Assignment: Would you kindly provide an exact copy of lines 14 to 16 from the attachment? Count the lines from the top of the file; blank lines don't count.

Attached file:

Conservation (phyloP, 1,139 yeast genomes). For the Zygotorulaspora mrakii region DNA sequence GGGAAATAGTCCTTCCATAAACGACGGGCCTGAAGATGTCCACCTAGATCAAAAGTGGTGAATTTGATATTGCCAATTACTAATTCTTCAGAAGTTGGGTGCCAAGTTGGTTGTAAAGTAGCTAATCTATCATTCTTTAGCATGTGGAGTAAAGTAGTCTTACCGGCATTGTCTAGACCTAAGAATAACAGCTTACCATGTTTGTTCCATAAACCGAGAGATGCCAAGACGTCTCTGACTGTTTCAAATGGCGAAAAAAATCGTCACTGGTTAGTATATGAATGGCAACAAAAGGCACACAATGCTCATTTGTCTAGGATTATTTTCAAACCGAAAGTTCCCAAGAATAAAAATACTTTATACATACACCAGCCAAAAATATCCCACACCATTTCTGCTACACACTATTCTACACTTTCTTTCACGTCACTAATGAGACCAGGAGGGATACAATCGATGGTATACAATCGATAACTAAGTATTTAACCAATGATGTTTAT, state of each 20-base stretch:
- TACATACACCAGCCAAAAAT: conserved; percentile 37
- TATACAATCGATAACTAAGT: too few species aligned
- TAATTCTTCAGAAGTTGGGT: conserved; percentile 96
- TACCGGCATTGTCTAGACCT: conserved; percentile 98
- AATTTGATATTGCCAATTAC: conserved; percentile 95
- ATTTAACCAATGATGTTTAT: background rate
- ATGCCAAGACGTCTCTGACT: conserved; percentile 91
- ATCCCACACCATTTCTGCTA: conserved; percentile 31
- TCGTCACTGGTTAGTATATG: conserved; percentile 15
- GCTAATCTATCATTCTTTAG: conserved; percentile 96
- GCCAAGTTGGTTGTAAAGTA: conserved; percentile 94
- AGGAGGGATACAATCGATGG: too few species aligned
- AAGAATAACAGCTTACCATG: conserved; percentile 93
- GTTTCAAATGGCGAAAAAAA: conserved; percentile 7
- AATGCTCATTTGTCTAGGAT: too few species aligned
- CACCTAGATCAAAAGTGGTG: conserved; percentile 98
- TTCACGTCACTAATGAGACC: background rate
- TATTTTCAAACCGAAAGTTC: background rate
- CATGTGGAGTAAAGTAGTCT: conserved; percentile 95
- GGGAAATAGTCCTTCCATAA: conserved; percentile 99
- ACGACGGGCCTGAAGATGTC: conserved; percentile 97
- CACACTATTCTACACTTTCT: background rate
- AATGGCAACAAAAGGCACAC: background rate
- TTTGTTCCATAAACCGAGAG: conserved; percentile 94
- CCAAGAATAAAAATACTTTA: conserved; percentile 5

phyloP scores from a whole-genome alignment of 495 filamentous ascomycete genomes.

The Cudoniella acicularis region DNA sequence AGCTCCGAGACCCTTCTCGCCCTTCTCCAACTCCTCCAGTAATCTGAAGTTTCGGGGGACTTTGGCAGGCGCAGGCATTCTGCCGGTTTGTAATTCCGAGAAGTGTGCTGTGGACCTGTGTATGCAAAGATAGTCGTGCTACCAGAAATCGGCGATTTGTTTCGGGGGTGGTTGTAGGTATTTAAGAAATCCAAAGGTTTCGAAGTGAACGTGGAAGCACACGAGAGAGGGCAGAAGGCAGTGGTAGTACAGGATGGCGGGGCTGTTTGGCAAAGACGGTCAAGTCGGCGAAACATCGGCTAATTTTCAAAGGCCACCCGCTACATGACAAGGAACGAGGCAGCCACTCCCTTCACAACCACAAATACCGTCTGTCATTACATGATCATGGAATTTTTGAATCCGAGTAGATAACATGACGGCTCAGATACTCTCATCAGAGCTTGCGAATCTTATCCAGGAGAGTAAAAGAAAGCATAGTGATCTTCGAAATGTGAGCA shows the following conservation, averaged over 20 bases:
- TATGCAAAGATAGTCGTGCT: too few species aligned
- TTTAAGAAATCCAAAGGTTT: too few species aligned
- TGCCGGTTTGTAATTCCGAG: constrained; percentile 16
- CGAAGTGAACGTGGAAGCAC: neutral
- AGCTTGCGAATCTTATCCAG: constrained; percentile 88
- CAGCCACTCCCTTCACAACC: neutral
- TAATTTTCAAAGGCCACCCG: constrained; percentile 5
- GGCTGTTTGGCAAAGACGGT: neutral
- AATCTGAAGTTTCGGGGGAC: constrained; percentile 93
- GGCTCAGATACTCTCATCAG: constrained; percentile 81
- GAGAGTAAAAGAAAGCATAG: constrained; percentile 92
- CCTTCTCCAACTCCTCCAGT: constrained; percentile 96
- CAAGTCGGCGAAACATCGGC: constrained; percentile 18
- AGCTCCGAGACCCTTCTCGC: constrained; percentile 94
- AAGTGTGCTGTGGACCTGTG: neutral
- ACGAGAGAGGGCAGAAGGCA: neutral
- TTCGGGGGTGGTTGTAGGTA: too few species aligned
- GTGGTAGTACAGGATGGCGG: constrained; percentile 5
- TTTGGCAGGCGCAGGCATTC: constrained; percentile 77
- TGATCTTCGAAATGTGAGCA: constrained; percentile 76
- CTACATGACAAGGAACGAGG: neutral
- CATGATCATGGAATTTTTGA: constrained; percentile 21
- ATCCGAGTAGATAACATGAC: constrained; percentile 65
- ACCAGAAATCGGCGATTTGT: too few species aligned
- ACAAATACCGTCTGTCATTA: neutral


- AAGAATAACAGCTTACCATG: conserved; percentile 93
- GTTTCAAATGGCGAAAAAAA: conserved; percentile 7
- AATGCTCATTTGTCTAGGAT: too few species aligned